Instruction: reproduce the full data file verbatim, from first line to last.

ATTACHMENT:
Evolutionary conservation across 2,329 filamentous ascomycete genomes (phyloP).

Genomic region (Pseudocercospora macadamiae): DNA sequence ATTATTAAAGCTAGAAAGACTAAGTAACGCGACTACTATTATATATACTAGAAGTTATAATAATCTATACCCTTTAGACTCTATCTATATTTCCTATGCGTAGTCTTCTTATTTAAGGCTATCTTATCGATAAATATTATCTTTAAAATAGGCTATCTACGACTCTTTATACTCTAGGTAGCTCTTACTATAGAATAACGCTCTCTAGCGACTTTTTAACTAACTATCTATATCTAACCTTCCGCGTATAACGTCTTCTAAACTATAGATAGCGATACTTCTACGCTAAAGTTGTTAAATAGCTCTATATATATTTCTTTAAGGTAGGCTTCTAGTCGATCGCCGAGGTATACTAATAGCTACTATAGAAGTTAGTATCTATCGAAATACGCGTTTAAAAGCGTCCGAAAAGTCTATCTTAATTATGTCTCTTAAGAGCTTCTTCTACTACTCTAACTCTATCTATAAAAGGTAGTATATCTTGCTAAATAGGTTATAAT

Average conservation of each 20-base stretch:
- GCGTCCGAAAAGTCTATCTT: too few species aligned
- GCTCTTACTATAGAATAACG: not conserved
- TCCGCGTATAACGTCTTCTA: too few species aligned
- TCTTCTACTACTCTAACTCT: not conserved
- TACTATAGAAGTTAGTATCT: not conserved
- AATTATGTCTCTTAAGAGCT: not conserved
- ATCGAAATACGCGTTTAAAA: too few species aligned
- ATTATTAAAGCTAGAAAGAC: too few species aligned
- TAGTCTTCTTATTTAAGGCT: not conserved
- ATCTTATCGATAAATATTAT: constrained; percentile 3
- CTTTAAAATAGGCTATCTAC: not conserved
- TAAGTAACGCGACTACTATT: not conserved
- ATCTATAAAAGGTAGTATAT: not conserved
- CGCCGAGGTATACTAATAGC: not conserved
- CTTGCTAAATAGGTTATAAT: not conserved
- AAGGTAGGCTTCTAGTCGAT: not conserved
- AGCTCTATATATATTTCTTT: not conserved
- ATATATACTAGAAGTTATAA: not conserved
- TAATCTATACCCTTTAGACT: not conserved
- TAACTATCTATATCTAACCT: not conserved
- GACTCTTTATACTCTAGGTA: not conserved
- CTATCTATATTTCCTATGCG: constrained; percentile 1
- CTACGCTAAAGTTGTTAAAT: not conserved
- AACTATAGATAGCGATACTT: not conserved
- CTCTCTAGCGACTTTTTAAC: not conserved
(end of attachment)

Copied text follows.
Evolutionary conservation across 2,329 filamentous ascomycete genomes (phyloP).

Genomic region (Pseudocercospora macadamiae): DNA sequence ATTATTAAAGCTAGAAAGACTAAGTAACGCGACTACTATTATATATACTAGAAGTTATAATAATCTATACCCTTTAGACTCTATCTATATTTCCTATGCGTAGTCTTCTTATTTAAGGCTATCTTATCGATAAATATTATCTTTAAAATAGGCTATCTACGACTCTTTATACTCTAGGTAGCTCTTACTATAGAATAACGCTCTCTAGCGACTTTTTAACTAACTATCTATATCTAACCTTCCGCGTATAACGTCTTCTAAACTATAGATAGCGATACTTCTACGCTAAAGTTGTTAAATAGCTCTATATATATTTCTTTAAGGTAGGCTTCTAGTCGATCGCCGAGGTATACTAATAGCTACTATAGAAGTTAGTATCTATCGAAATACGCGTTTAAAAGCGTCCGAAAAGTCTATCTTAATTATGTCTCTTAAGAGCTTCTTCTACTACTCTAACTCTATCTATAAAAGGTAGTATATCTTGCTAAATAGGTTATAAT

Average conservation of each 20-base stretch:
- GCGTCCGAAAAGTCTATCTT: too few species aligned
- GCTCTTACTATAGAATAACG: not conserved
- TCCGCGTATAACGTCTTCTA: too few species aligned
- TCTTCTACTACTCTAACTCT: not conserved
- TACTATAGAAGTTAGTATCT: not conserved
- AATTATGTCTCTTAAGAGCT: not conserved
- ATCGAAATACGCGTTTAAAA: too few species aligned
- ATTATTAAAGCTAGAAAGAC: too few species aligned
- TAGTCTTCTTATTTAAGGCT: not conserved
- ATCTTATCGATAAATATTAT: constrained; percentile 3
- CTTTAAAATAGGCTATCTAC: not conserved
- TAAGTAACGCGACTACTATT: not conserved
- ATCTATAAAAGGTAGTATAT: not conserved
- CGCCGAGGTATACTAATAGC: not conserved
- CTTGCTAAATAGGTTATAAT: not conserved
- AAGGTAGGCTTCTAGTCGAT: not conserved
- AGCTCTATATATATTTCTTT: not conserved
- ATATATACTAGAAGTTATAA: not conserved
- TAATCTATACCCTTTAGACT: not conserved
- TAACTATCTATATCTAACCT: not conserved
- GACTCTTTATACTCTAGGTA: not conserved
- CTATCTATATTTCCTATGCG: constrained; percentile 1
- CTACGCTAAAGTTGTTAAAT: not conserved
- AACTATAGATAGCGATACTT: not conserved
- CTCTCTAGCGACTTTTTAAC: not conserved